1.5 Microalgal Biomass to Biodiesel Conversion
1.5.3 Carbon based catalyst
The activated carbon also known as activated charcoal, is a highly porous material which is most commonly used as a carbon catalyst . Activated carbon is an amorphous carbon with uniform distribution of micropores and macropores, thereby providing a large surface area for the chemical reactions to take place . Activated carbon provide numerous advantages such as high thermal stability, high surface area, and hydrophobic surface that makes it favorable for anchoring desirable functional groups . Activated carbon is generally produced from high carbon containing materials such as woody biomass, peat, coal, shells, and petroleum residues . The carbonaceous materials can
17 | P a g e be synthesized by different methods based on the desired product properties and end product application. Activated carbon can be prepared through direct carbonization (pyrolysis), hydrothermal carbonization (HTC), and carbon nanostructure synthesis processes that include Ordered Mesoporous Carbon (OMC), Carbon nanotube (CNT), and Metal Organic Framework (OMF). However, pyrolysis (direct carbonization) and HTC are the two most commonly used methods for producing carbonaceous materials from biomass .
Carbon based catalysts are divided into two types: (a) functionalized catalysts, and (b) supported catalysts. Based on the catalytic application, the surface of the carbonaceous material can be impregnated with different functionalized groups, usually by in-situ or post-synthetic methods . Functionalized catalysts are sub-divided into two categories: (a) acid functionalized, in which different acid or acidic functional groups are covalently attached with carbon material, and (b) base functionalized, in which different base or basic functional groups are covalently attached with carbon material.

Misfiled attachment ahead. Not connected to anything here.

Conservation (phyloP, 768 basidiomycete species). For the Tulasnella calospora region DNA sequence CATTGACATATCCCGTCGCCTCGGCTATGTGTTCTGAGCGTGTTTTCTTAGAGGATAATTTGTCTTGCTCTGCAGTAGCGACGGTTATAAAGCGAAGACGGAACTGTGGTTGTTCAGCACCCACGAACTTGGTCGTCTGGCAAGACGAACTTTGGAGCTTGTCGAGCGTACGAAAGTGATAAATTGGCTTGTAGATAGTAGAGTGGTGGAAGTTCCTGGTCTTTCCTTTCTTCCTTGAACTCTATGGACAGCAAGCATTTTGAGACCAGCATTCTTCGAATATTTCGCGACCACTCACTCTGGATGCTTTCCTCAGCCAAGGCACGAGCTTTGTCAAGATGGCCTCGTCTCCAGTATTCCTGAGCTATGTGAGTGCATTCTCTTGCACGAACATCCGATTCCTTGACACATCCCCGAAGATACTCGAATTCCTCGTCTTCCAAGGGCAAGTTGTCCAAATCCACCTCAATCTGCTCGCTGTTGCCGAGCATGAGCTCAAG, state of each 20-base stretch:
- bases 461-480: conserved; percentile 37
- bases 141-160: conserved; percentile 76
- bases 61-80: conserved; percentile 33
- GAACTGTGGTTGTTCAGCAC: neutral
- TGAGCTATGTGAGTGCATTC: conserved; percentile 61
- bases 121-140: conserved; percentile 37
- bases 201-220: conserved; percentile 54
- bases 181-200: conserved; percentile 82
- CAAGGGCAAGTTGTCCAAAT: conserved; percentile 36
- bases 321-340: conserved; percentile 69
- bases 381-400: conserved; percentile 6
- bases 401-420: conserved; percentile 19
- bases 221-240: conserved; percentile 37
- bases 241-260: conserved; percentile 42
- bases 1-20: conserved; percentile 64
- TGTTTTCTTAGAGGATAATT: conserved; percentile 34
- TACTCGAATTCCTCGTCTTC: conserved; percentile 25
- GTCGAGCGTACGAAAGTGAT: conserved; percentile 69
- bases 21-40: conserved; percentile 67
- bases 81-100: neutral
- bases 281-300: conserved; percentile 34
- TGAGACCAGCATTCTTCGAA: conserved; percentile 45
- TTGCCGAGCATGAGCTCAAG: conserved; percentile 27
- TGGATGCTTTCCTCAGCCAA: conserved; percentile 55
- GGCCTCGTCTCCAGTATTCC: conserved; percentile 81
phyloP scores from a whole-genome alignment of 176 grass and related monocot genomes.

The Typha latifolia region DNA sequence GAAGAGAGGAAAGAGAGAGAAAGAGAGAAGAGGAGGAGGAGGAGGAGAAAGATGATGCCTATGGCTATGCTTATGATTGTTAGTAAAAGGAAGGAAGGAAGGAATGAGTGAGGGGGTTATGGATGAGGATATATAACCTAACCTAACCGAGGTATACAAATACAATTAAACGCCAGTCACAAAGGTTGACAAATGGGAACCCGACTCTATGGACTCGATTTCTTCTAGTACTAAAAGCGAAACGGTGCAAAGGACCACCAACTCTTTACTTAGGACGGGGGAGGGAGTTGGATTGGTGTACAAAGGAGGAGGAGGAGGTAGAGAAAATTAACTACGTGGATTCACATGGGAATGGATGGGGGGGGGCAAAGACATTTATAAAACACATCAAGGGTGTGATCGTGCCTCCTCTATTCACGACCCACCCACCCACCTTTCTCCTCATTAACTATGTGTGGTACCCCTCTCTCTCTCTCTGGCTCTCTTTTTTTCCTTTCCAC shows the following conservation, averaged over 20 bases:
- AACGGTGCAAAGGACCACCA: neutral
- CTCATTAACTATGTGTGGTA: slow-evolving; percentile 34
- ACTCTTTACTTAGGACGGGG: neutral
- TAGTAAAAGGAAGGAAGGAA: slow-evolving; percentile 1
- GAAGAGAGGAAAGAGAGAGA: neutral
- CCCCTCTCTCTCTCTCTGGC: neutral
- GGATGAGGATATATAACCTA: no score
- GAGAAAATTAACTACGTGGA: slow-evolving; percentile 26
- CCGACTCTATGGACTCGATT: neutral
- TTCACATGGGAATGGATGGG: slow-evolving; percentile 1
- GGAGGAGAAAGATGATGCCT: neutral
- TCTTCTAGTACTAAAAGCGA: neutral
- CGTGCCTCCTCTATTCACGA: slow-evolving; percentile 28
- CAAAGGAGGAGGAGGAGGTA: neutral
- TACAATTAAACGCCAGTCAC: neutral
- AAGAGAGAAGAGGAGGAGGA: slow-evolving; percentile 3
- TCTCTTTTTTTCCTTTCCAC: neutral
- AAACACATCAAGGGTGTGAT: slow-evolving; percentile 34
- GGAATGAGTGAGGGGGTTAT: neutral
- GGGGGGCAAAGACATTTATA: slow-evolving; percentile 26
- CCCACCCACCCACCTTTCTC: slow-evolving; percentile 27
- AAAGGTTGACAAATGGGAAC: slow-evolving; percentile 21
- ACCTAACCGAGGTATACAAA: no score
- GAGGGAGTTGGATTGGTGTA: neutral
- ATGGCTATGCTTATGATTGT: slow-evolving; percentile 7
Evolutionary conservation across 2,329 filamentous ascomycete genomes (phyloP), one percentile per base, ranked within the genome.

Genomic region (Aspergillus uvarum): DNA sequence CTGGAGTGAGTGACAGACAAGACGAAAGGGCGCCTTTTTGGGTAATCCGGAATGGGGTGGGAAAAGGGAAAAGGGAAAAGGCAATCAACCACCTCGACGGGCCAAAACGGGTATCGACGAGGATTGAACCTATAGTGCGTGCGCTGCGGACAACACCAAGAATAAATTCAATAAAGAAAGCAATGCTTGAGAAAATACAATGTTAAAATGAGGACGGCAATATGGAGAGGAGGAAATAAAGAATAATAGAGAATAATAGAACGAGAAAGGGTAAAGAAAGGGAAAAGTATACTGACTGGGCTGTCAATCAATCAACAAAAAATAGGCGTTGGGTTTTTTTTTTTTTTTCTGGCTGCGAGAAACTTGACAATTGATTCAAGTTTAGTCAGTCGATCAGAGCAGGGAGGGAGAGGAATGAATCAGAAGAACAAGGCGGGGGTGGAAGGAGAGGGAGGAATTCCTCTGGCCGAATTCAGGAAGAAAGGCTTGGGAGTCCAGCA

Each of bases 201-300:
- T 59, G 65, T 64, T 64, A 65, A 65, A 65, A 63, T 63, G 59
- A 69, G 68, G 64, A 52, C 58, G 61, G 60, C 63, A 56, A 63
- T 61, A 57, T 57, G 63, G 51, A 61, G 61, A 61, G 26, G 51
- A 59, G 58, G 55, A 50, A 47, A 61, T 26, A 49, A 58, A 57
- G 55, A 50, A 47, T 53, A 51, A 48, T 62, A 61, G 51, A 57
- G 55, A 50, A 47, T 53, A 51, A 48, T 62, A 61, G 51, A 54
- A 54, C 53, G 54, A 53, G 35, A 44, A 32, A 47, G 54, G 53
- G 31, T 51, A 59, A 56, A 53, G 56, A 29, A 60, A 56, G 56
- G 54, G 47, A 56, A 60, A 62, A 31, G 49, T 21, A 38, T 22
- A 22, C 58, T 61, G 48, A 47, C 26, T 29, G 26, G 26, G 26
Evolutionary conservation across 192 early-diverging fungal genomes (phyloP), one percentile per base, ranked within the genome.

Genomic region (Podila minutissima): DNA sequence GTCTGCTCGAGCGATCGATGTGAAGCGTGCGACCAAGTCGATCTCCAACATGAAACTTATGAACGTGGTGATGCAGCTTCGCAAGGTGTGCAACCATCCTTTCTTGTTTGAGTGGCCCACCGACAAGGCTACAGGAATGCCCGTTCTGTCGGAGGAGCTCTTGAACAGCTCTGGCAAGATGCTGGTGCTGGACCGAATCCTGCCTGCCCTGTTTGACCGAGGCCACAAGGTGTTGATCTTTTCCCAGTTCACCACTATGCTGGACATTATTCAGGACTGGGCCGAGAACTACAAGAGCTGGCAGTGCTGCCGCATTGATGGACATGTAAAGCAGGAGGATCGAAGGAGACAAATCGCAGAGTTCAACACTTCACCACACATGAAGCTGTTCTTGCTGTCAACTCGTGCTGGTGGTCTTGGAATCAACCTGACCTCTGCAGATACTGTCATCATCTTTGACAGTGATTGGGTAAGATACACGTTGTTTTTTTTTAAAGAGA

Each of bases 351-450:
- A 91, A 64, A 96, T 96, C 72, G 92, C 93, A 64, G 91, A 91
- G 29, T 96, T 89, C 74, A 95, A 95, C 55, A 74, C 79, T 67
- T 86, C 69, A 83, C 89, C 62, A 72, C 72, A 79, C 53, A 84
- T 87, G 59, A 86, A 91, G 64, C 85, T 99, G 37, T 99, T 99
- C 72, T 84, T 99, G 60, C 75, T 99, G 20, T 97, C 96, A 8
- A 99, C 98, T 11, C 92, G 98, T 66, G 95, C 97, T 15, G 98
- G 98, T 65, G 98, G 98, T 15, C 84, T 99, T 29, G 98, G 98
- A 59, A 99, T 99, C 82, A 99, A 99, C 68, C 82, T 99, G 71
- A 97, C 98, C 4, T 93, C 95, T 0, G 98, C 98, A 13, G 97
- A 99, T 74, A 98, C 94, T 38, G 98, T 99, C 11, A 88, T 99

Apart from the functionalized catalyst, the porous carbonaceous material is also being used as a support for active catalysts like CaO, KOH, 12-tungstophosphoric acid (TPA), etc. .
220.127.116.11 Direct carbonization
The pyrolysis process is a well-known direct carbonization method that is performed in an inert atmosphere. A reaction temperature between 200 °C and 700 °C under atmospheric pressure typically produces biochar yield between 10% and 39% of the biomass [79,84]. During pyrolysis, biomolecules in the microalgal biomass undergo cracking and depolymerization due to continuous heating. Thermal decomposition results in the production of bio-oil, chars, and non-condensable gases such as CO, CO2, CH4, H2
. Pyrolysis of organic materials results in the formation of products containing –OH and –COOH groups . The pyrolysis treatment in the carbonization process is highly efficient and flexible, but it is not appropriate for raw materials with high moisture content . The carbonization temperature influences the structure and acid density of the carbonaceous material . In comparison to hydrothermal carbonization, the pyrolysis process requires a relatively longer reaction time.